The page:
Not happy with the recent Performance Review in spite of all the hard-working effort?

Here are some food for thoughts

Photo by Tanja Žarić on Unsplash


Recently, our company has just completed a performance review cycle, a colleague felt that he did not get what he deserved, despite all the hard-working effort he has put into it, and ended up with disappointments.
It should not have to be like that and he has asked for my advice on how to get a good rating and get promoted.
So this blog post is a response to him and it is also a chance for me to reflect on what has been done and how we can get better.

  • The company is one of the fastest growing companies and now at the size of thousands employees.
  • We are software engineers trying to climb the career ladder as Individual Contributors.
  • The company used a 5-point scale for performance rating:
    [poorly-performing, need-improvement, solid, exceptional, superb]

First of all, I would like to say that I really empathize with what you’re going through. So I won’t repeat what others might have told you regarding “solid is already a good job done”.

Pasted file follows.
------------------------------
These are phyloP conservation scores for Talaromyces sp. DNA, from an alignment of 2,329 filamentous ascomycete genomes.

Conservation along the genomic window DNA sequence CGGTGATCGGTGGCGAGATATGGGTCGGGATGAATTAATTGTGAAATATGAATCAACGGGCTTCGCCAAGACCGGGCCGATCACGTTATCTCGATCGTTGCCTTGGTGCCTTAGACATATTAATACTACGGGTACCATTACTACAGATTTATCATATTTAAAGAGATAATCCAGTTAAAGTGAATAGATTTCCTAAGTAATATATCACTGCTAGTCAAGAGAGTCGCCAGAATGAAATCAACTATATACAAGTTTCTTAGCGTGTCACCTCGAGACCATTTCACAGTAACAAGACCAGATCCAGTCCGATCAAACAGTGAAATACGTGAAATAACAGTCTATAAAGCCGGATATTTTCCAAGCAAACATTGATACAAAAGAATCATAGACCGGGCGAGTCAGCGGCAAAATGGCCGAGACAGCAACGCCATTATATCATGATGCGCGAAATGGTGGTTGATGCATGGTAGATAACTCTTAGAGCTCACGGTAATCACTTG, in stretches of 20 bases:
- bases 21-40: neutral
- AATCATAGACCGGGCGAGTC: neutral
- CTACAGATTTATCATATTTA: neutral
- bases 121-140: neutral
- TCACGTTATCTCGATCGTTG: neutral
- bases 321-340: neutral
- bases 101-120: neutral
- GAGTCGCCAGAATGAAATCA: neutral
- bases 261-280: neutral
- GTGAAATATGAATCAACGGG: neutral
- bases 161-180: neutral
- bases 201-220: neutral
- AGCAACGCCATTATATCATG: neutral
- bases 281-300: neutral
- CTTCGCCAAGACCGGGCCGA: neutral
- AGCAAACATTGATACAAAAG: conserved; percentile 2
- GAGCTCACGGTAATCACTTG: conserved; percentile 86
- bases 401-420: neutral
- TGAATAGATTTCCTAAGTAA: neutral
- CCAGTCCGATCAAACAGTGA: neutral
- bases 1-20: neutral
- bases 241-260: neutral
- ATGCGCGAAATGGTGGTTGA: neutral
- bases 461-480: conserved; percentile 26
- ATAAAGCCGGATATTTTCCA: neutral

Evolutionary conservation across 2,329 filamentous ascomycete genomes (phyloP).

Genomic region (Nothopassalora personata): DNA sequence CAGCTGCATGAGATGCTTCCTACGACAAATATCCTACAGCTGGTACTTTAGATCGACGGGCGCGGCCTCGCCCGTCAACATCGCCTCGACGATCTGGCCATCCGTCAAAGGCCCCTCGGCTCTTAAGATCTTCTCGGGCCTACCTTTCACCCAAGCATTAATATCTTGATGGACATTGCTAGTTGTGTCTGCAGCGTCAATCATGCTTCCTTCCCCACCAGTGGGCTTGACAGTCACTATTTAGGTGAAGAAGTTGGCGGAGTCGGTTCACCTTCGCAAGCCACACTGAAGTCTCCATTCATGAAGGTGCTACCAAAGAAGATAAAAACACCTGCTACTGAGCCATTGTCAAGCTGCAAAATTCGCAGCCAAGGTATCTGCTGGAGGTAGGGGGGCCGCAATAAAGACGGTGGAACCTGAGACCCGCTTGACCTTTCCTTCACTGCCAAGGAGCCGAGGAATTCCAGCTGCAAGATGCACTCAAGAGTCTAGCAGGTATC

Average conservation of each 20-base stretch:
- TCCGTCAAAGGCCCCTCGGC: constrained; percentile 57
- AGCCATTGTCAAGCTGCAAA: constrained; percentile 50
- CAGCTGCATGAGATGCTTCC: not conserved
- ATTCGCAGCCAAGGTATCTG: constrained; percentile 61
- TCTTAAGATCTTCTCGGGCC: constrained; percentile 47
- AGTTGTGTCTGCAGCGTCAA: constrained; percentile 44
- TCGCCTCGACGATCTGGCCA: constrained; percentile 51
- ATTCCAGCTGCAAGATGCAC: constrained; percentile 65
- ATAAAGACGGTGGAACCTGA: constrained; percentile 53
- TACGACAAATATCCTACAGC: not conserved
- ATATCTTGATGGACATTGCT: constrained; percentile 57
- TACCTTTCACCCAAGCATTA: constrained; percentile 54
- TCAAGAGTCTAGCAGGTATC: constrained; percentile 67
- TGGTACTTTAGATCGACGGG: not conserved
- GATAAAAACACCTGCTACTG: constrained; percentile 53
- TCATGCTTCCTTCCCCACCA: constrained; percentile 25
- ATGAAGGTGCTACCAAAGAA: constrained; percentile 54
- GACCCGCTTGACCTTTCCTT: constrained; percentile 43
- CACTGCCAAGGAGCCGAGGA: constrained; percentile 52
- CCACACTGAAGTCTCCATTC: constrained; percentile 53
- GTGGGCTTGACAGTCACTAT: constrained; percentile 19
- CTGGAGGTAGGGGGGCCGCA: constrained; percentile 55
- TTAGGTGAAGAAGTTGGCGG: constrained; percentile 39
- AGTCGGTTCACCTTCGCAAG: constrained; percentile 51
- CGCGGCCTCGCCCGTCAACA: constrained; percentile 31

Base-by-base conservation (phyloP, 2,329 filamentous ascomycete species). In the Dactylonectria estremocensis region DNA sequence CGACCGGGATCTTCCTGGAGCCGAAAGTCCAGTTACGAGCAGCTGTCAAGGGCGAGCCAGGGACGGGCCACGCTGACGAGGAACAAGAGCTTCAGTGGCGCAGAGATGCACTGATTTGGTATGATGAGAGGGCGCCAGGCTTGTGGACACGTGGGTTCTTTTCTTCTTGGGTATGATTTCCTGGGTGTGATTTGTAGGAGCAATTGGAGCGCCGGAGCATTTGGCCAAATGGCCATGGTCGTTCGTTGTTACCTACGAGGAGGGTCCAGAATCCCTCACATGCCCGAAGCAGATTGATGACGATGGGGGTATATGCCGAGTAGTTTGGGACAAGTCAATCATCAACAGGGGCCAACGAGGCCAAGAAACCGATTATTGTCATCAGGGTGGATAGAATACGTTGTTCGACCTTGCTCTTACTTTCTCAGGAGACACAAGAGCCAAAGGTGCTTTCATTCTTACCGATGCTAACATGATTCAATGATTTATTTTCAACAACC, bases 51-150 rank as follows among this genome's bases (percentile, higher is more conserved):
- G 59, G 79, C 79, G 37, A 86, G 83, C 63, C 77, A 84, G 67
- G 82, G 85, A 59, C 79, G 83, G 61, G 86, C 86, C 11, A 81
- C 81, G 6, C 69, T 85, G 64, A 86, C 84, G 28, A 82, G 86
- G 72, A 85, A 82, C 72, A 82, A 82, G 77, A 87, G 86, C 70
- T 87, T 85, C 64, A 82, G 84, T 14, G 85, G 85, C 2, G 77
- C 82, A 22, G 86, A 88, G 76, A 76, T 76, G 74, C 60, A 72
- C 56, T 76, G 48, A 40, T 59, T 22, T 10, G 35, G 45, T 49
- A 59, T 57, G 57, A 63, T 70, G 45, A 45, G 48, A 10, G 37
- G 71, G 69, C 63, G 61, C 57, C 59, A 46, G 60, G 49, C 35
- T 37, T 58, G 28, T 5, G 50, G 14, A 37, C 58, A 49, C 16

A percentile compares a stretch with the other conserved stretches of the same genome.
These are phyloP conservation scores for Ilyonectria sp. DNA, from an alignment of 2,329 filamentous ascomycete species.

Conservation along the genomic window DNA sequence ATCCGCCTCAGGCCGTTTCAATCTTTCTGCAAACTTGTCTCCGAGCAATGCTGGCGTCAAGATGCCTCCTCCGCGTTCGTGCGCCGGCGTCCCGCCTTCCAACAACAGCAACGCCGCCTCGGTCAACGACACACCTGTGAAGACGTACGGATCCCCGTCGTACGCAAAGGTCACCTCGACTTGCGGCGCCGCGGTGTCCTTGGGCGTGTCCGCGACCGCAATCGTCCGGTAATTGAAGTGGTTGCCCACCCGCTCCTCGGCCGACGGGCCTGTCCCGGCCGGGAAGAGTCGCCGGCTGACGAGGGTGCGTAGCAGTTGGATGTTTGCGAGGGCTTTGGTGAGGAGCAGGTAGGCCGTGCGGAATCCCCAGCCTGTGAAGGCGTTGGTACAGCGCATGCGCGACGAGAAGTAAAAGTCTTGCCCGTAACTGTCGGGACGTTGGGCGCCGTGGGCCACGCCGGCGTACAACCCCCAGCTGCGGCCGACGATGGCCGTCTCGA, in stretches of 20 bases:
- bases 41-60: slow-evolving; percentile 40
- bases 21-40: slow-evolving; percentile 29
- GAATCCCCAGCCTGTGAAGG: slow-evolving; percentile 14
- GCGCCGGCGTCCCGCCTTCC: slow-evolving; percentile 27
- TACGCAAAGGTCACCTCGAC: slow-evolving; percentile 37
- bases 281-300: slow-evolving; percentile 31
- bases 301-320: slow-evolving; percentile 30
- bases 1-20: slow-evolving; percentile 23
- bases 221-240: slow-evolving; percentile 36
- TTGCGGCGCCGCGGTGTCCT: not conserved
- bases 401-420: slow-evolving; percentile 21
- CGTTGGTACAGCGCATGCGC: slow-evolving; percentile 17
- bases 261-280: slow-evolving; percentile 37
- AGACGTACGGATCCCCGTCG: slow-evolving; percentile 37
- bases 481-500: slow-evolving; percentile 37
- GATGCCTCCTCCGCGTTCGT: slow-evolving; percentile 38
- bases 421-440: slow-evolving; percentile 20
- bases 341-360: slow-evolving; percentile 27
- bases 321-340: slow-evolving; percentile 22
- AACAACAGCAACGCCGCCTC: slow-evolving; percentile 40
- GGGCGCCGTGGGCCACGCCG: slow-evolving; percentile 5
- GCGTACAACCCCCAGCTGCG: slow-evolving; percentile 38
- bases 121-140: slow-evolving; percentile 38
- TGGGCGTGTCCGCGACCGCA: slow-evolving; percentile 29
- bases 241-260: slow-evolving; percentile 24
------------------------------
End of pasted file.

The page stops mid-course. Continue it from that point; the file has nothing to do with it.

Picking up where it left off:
Instead, I will share some thoughts so that you can think about it calmly before making the next decision.

Promotion vs. Good Rating

This is an important point. Which one did you aim for?

Aiming for good rating is different from aiming for promotion.
Even though one would compliment another, to be promoted, you need to have more visibility, across all the way to the committee who will vote/decide if a person should be promoted or not, as the company in context is no longer a small startup, it is now more of an enterprise company with clear hierarchy and career ladders defined.

So yes, in spite of how others might have told you otherwise, there will always be, at least, a soft-quotas to cap the number of people to be promoted, and the people in the committee, who are not working directly with you, will question your credibility and also compete for their own team’s slots.